Using Material Properties to Measure Temperature
Many materials have properties that will change as you heat them up or cool them down. In other words, their physical properties will change as temperature changes. These properties can be used to measure temperature.
Temperature tells us how much kinetic (thermal) energy the particles of the material have and is measured in units of degrees Celsius or Kelvin.
A thermometer has a liquid in a very narrow tube, which when heated will expand and move up the tube. If you cool the liquid down, then the liquid will contract and move back down the tube. So the physical property used in a thermometer is thermal expansion.
A thermistor is an electronic component called a semiconductor. When it is heated, a 'negative temperature coefficient' (NTC) thermistor's electrical resistance will decrease. It becomes easier for a current to flow through the thermistor and so if you can measure that current then you have a way of measuring temperature.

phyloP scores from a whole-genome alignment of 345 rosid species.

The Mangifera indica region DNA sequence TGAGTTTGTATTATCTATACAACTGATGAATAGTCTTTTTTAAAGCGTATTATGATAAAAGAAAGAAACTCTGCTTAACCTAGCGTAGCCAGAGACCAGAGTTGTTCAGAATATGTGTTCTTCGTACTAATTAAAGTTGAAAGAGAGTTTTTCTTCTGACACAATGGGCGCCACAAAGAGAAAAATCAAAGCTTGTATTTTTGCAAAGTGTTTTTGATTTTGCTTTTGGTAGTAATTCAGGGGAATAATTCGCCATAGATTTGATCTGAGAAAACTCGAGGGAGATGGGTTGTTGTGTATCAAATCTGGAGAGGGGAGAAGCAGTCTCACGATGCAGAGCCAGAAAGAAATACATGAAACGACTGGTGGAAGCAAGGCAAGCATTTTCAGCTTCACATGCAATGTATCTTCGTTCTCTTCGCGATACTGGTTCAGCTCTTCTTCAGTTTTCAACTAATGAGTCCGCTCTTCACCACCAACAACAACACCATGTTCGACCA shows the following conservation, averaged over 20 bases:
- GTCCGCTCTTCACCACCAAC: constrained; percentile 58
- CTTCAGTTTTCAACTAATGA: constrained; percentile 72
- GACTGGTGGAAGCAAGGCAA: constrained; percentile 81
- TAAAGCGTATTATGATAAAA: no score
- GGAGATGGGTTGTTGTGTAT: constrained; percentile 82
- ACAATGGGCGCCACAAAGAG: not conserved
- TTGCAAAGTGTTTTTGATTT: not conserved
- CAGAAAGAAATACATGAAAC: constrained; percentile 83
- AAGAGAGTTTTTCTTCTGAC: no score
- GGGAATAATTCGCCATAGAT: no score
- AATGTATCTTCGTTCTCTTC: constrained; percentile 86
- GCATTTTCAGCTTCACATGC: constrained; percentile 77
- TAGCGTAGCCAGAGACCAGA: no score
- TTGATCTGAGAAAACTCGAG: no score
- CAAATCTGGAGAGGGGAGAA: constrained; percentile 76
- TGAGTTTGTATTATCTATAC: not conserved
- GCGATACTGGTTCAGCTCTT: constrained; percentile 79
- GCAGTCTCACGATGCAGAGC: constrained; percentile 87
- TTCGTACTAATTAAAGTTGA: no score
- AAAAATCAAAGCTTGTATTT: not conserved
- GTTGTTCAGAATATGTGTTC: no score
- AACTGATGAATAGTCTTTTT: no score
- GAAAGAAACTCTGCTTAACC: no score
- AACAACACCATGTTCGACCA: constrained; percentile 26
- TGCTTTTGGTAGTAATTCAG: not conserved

So a thermistor uses the changing physical property of its electrical resistance to measure temperature.
A thermocouple uses the 'Seebeck effect', which is when a temperature difference in a metal causes a flow of electrons, and therefore a voltage difference.
Two different metals wires are brought together at a junction, which is inserted into a hot substance. The other ends of the metal wires are inserted into into a cooler substance. The temperature difference between the two junctions creates a small voltage which can be measured.
If you have a large temperature difference, then the voltage between the two junctions will also be larger.
A thermocouple is a useful device to measure very high temperatures in remote or dangerous locations - for example, in a volcano!
So the physical property that a thermocouple uses is the temperature difference of a metal and the potential difference (voltage) that this produces.
GCSE Physics Keywords: Temperature, Physical properties, material